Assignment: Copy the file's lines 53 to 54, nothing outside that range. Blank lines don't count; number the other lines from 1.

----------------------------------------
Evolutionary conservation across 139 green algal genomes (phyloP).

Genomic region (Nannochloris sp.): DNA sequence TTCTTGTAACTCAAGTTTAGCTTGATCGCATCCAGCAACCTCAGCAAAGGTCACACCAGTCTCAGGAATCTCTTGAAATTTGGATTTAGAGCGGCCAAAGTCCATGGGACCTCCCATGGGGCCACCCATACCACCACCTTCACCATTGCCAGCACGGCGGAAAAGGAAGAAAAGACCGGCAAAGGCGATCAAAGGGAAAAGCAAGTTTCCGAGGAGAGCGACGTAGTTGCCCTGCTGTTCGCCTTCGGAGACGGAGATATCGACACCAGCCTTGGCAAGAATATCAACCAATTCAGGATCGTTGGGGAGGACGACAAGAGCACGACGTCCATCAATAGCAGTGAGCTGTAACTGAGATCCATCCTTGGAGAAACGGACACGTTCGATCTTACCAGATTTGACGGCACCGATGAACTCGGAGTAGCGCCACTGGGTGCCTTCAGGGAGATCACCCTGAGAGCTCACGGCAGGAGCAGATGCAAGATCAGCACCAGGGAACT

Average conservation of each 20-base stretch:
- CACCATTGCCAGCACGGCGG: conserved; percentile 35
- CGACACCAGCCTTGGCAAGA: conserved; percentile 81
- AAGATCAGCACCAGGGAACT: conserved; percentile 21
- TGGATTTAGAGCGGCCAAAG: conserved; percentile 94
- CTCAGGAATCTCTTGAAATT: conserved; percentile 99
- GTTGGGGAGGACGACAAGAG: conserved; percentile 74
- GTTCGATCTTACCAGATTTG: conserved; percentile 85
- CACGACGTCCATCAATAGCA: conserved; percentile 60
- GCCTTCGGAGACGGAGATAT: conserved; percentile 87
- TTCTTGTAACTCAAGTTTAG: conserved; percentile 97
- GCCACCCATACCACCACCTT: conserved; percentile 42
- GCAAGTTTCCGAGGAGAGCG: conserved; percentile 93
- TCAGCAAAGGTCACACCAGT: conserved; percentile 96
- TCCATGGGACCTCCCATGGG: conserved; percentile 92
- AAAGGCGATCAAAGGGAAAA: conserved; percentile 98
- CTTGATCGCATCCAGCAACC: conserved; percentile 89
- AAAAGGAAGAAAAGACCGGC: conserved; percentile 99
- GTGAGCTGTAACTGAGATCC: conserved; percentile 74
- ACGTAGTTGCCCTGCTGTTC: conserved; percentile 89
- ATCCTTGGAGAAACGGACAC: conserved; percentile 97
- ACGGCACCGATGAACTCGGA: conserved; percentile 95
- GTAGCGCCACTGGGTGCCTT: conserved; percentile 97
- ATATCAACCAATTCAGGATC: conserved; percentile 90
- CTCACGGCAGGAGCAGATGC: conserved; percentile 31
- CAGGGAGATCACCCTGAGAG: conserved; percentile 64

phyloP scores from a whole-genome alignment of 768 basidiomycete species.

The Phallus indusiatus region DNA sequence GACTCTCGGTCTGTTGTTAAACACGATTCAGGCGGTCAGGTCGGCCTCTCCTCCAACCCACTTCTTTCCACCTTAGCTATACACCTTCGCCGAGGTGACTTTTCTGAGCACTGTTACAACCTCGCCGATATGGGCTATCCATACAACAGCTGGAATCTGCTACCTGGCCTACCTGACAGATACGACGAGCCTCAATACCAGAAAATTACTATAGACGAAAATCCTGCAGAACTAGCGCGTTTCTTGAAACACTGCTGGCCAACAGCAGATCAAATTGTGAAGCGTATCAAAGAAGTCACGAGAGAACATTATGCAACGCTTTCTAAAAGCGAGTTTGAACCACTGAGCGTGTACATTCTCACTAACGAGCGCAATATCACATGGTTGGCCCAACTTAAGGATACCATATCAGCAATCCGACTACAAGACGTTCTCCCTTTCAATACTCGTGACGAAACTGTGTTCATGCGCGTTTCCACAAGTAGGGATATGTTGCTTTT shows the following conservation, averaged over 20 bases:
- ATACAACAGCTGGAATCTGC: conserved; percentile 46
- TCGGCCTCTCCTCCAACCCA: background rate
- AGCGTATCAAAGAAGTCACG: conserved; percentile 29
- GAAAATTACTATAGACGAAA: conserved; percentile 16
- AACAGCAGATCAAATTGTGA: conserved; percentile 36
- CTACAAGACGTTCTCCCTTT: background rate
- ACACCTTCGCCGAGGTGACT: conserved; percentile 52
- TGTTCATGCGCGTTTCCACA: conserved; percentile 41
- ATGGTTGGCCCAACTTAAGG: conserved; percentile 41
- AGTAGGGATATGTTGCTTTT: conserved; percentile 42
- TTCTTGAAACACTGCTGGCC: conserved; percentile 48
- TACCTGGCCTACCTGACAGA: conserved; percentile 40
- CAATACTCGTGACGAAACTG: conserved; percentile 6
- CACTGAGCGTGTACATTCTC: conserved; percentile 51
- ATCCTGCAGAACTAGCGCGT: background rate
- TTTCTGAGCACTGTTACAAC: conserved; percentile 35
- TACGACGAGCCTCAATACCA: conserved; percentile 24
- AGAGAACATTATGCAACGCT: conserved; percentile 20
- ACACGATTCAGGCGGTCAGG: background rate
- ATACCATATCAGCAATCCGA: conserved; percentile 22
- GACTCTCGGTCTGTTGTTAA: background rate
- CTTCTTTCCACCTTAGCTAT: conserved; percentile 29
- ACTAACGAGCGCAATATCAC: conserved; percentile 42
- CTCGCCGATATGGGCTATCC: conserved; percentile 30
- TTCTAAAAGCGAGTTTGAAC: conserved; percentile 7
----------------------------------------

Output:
- ACTAACGAGCGCAATATCAC: conserved; percentile 42
- CTCGCCGATATGGGCTATCC: conserved; percentile 30